Expiry of COVID funding raises fears of hospital service cuts

  • Published December 12, 2022

Sydney Morning Herald, 12 December 2022

Doctors and other health workers fear the end of extra federal health funding for COVID-19 testing and hospital care will result in cuts to other health services and PCR testing rates.

The Australian Medical Association and the country’s powerful Health Services Union are concerned about the federal government’s withdrawal of national funding for COVID-19 services at the end of this month, saying it will put more pressure on already stretched state health budgets. The federal government extended the National Partnership on COVID-19 Response in June at a cost of about $760 million and this is due to expire on January 1.

AMA NSW president Michael Bonning said the federal government plan to withdraw the extra funding for COVID-19 testing and hospital care from January 1 would reduce state government funding for other health services, to make up for the shortfall.

“At a time when we are seeing a rise again in COVID cases and increasing demand for hospital services we see a removal of funding as a step backwards in terms of being able to deliver health care services appropriately,” he said.
University of NSW immunology professor John Dwyer said it was essential for COVID-19 testing to be maintained to keep track of infection rates and inform hospital planning.

“I think we need to maintain the current level of testing,” he said. “The ultimate barometer is whether our health system can handle the situation.

“We can’t fly blind on this. To close our eyes and just suggest we have got to live with this, it’s not that bad, would be a very foolish thing.”

A spokeswoman for NSW Health Minister Brad Hazzard said: “the federal government has made it clear it won’t continue the funding”.

“Minister Hazzard’s concerns are no different to those of other states and territories. Any reduction in funding will have implications on state budgets around the country,” she said. “But PCRs can still be undertaken at GPs and the cost will generally be picked up by Medicare.”

Hazzard said that he and other states were in ongoing conversations with federal Health Minister Mark Butler who has been “receptive and understanding of our concerns”.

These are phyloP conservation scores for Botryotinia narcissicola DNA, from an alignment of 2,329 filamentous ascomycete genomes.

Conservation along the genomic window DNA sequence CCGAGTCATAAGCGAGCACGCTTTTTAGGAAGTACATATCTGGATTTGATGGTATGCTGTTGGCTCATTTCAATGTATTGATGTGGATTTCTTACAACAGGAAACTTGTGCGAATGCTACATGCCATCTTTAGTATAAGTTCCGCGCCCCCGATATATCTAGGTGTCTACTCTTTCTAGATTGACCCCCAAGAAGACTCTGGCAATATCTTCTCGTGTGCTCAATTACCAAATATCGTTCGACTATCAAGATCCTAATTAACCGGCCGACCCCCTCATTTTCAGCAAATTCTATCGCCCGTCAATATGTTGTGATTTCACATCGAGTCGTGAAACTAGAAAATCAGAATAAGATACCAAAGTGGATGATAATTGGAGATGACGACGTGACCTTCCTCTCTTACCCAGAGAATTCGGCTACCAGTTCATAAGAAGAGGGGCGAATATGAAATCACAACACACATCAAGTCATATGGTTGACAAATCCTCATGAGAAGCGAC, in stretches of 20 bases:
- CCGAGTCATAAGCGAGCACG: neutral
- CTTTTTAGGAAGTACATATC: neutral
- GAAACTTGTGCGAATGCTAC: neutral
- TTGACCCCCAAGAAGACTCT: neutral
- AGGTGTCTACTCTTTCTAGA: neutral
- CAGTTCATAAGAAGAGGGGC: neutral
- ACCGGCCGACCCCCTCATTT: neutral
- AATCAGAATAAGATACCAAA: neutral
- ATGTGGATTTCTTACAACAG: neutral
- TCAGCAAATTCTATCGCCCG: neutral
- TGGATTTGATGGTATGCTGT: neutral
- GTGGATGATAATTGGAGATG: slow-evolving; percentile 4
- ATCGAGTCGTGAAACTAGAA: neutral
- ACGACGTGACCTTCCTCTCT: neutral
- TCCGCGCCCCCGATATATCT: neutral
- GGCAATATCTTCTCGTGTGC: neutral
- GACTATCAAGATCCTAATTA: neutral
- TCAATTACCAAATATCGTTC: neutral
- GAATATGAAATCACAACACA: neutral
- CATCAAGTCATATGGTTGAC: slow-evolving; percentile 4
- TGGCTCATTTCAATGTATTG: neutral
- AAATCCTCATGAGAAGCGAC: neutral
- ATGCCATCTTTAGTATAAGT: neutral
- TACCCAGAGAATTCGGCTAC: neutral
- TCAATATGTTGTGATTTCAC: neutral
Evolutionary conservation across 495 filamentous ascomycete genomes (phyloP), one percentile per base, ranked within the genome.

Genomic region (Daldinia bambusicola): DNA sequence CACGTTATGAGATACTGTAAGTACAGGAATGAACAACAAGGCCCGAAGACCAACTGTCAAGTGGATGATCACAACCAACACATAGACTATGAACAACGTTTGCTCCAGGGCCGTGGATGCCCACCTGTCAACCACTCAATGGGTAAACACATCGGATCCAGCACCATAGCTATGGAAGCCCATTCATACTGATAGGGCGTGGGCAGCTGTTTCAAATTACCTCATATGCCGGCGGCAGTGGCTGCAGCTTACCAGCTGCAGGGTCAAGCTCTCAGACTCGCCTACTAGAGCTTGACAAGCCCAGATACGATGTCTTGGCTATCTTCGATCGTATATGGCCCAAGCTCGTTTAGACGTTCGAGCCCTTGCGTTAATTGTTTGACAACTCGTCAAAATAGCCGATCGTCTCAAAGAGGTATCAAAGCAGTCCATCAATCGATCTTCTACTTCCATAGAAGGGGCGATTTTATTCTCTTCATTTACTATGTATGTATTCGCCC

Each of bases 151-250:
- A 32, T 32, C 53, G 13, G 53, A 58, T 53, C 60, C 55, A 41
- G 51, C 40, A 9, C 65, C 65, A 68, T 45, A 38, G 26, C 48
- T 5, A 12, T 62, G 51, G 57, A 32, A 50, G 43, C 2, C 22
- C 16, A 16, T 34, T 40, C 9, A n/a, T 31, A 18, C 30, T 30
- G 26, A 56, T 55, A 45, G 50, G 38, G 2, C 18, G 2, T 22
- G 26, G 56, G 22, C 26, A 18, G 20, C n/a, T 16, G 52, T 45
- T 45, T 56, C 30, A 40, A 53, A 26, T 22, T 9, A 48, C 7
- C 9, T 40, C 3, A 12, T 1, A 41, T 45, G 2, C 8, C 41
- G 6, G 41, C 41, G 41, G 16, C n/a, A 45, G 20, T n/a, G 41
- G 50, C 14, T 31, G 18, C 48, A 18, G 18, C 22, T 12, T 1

“I think it would be helpful if the current funding arrangements continued,” he said. “Hopefully, they will find a way to agree on a model that works for everybody going forward.

“If it did turn out that the federal government didn’t want to continue the 50/50 arrangement for COVID [funding] then obviously there are implications for the health system in NSW which is already under pressure.”
A spokeswoman for Butler said the federal government “is finalising COVID arrangements and will communicate widely with the states and sector once a decision is made”.

Health Services Union national president Gerard Hayes, who has called for a royal commission into the distribution of health funding, said the federal government should maintain its commitment to COVID-19 testing and hospital care to prevent states having to cut other services.

“For Labor to withdraw the funding now in my view would not be maintaining the due diligence that is required,” he said.

Professor Dwyer said it would be premature for the federal government to pull out of its funding commitment.

“If those funds are withdrawn, I would be encouraging the states that they must take up the slack,” he said.

Professor Dwyer said the vaccination rate for young people was very poor and about 40 per cent of eligible people have not yet had a third shot. Hospitals also have to cope with “the tsunami of people developing long COVID”.

Mike Toole, an epidemiologist from the Burnet Institute in Melbourne said reduction of federal funding for COVID services was a “very bad idea” when infection rates were surging and vaccine booster rates had stalled.

“We are very vulnerable in relation to immunity and cases keep going up,” he said. “Dropping the federal funding support for PCR testing and hospital care will make the job of states and territories much much harder.”

A Victorian government spokesperson said it was working with other states, territories and the Commonwealth on funding reform to address the costs of COVID, deferred care and the ongoing cost of the public health response, to manage any future risk to the delivery of critical health services.
“With a one-in-one hundred year pandemic and unprecedented demand on our hospitals there needs to be a fit-for-purpose funding model and cost sharing arrangement, not one where the Commonwealth will only fund 45 per cent of hospital funding growth and cap their funding increases at 6.5 per cent each year,” the spokesperson said.